Fuller defends his views by relying on social epistemology (of which he is the founder). Indeed, an understanding of what it means for knowledge to be social allows us to see the main characteristics of Fuller’s thinking. I will allow myself to dwell briefly on the turn in thinking about scientific knowledge over the past few decades, which finds expression in a new interpretation of knowledge and important features, discussed by Riggio and Fuller. I am more familiar with Fuller’s ideas, so I find it easier to understand his position in this debate.  Continue Reading…

Author Information: Lyudmila Markova, Russian Academy of Sciences, markova.lyudmila2013@yandex.ru

Markova, Lyudmila. “Comment on ‘Scientist as Fiction Writer: Soviet Science-Fiction and Space Exploration'”. Social Epistemology Review and Reply Collective 4, no. 3 (2015): 56.

The PDF of the article gives specific page numbers. Shortlink: http://wp.me/p1Bfg0-1X6

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luna_1

Image credit: Joseph Morris, via flickr

Tatyana Sokolova (2014) states that her paper examines “the interaction between philosophical ideas and technical achievements based on an analysis of Soviet science fiction literature from 1920s to 1957 (the year of the launch of Satellite-1), as well as of its critics from the scientific community” (3). I maintain that Sokolova’s paper also speaks to the contemporary landscape since the issue of the relationship between science and art is explored in many ways with many different results. In the 20th century, scientific knowledge was understood as justified more by the process of its receiving, and by the author of this process, than by the object of study. It was a radical turn from classical thinking where the purpose of study was to get true knowledge—which meant its correspondence with the object of investigation. The personality of the scientist, their human characteristics, as well as environmental circumstances should be eliminated from the results obtained. At the same time, the matter is quite different in art where the significance of creative activities remains much more noticeable. It is interesting for observers to know who the painter of the picture is, when they lived, and where, and in what cultural circumstances, they worked. And readers cannot be indifferent to the information about the author of the fiction they read.  Continue Reading…

Author Information: Lyudmila A Markova, Russian Academy of Sciences, markova.lyudmila2013@yandex.ru

Markova, Lyudmila A. “Understanding, Not Only Cognition.” Social Epistemology Review and Reply Collective 3, no. 5 (2014): 52-55.

The PDF of the article gives specific page numbers. Shortlink: http://wp.me/p1Bfg0-1pP

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Introduction

Recently, we discussed the idea of the surrounding world as able to perceive and to think. If the whole world is alive, we can converse with each thing as if it is a living creature. Of course, humans pay special attention to non-human animals [1] that we understand as having the highest level of intellect. But many questions arise. Can we see animals as our equals? Can animals have the same rights we have? Do animals need “our rights” or, perhaps, are their lives unique so as to obey other norms of behavior? I confess that when I first read the articles on this topic on the Review and Reply Collective, I did understand the importance of the discussion. The discussion seemed only to pretend to make philosophical sense. However, my opinion changed when I read the articles again and the response of Gregory Sandstrom to my previous comment. I am now convinced of the usefulness of these discussions.  Continue Reading…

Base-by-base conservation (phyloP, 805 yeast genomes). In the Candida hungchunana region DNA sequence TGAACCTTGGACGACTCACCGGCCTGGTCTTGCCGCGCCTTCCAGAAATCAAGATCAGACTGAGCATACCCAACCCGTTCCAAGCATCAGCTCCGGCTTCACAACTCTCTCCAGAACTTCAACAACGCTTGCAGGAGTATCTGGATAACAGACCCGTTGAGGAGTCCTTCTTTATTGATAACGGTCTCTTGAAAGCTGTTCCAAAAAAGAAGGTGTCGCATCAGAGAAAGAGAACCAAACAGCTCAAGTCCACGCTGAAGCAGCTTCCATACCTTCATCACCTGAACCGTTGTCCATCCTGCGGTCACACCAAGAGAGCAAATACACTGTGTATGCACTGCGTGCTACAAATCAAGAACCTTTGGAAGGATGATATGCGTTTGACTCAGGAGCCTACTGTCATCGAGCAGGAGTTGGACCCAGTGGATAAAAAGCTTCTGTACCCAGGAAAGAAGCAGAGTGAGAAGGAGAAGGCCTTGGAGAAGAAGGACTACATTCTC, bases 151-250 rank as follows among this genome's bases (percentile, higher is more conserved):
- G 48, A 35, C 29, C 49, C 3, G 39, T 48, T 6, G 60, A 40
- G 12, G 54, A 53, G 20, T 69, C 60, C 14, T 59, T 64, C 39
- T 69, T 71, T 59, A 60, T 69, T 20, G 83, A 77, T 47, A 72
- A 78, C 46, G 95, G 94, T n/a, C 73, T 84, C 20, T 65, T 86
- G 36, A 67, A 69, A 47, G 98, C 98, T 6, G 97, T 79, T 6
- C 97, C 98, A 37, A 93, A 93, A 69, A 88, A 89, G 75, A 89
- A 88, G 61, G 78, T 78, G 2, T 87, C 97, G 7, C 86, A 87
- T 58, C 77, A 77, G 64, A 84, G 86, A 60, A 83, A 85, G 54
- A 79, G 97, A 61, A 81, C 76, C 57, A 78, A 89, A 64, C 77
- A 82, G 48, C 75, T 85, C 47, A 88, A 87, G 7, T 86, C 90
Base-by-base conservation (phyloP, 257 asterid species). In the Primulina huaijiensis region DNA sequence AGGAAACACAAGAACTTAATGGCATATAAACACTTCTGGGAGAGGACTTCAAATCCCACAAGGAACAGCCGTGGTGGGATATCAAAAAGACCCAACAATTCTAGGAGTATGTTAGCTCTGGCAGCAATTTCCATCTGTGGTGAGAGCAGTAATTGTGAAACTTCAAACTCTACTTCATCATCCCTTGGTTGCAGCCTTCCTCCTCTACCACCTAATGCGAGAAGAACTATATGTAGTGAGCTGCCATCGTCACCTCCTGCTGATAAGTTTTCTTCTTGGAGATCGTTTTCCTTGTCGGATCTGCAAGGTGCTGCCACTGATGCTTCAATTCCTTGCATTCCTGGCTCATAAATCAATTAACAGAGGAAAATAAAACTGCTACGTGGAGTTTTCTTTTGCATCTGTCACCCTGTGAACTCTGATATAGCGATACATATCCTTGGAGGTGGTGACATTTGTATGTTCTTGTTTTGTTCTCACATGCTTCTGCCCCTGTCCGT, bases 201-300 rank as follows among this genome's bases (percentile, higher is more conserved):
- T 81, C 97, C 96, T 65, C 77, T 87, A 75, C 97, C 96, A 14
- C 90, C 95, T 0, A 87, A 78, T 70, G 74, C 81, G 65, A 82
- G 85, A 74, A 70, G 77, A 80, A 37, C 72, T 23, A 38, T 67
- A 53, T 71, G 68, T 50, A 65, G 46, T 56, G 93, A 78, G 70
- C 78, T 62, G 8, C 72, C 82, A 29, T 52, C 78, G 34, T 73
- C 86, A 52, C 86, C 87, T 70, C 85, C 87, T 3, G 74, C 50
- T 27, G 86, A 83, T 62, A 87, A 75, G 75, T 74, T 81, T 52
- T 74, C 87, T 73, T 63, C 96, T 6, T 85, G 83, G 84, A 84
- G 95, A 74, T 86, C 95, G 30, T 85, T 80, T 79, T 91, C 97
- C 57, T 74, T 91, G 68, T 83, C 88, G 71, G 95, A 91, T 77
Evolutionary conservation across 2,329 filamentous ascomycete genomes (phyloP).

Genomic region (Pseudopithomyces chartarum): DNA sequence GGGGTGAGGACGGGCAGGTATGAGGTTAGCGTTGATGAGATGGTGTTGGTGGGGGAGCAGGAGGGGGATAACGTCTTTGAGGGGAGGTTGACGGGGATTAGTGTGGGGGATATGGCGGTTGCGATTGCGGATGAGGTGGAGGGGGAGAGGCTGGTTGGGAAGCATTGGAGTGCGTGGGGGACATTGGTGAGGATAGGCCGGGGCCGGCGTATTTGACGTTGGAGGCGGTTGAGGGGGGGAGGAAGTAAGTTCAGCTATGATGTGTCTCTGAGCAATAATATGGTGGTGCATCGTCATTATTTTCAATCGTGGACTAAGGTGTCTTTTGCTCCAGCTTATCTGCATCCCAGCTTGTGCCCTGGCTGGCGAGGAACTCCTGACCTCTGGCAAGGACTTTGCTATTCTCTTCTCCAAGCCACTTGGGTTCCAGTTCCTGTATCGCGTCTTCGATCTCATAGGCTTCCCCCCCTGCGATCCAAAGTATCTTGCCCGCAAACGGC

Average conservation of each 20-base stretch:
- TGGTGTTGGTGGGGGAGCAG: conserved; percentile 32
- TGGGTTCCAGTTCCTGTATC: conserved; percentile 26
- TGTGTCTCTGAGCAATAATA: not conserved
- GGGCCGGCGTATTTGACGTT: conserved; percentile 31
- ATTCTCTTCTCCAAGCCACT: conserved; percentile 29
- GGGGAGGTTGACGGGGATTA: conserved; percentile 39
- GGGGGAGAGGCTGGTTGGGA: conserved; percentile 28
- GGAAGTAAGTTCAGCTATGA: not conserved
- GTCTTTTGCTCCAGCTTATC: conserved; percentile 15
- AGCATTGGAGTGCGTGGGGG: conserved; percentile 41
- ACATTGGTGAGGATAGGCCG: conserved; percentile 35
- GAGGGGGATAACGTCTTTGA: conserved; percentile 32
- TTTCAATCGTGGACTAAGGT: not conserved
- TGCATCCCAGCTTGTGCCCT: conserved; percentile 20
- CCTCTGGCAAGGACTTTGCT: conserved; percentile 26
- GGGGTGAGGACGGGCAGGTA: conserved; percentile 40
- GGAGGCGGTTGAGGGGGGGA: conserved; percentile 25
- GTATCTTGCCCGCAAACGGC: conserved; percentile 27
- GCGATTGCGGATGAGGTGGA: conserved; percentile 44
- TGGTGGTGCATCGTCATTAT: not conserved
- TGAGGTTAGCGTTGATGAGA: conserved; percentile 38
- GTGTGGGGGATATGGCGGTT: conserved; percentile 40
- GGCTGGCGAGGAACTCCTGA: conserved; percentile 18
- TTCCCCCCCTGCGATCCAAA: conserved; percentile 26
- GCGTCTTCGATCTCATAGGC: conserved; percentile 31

Author Information: Lyudmila A. Markova, Russian Academy of Sciences, markova.lyudmila2013@yandex.ru

Markova, Lyudmila. 2013. “Are Consensus and Pluralism Compatible? A Reply to Steve Fuller.” Social Epistemology Review and Reply Collective 2 (7): 35-39.

The PDF of the article gives specific page numbers. Shortlink: http://wp.me/p1Bfg0-Pm

Please refer to: Fuller, Steve. 2013. “Against consensus — but to what end? Reply to Riggio.” Social Epistemology Review and Reply Collective 2 (3) 25-31.

Editor’s Note: Professor Markova provided a extended comment on Fuller’s “Against Consensus” on 12 June 2013. Given the detail and importance of Professor Markova’s argument, the comment was edited slightly and posted as a critical reply.

Introduction

I start with Steve Fuller’s remark about difficulties in the understanding the procedure of obtaining knowledge:

How should the pursuit of knowledge be organized, given that under normal circumstances knowledge is pursued by many human beings, each working on a more or less well-defined body of knowledge and each equipped with roughly the same imperfect cognitive capacities, albeit with varying degree of access to one another’s activities? (1988, 3, original emphasis)

As it seems to me, the main idea of this question is that the transition from the empirical reality with a huge variety of things, people and forms of their activity to the theoretical constructions of scientists and philosophers is hard. One cannot but agree with the fact that this transition really is not easy.

Everything exists in the empirical reality and any theoretical design can find confirmation for itself. But in order to understand reality scientists, philosophers, and sociologists cannot be limited to a mere description of it. Even in the everyday life the activity of a man is based on a certain body of knowledge, necessary for him at a particular place and that time. Continue Reading…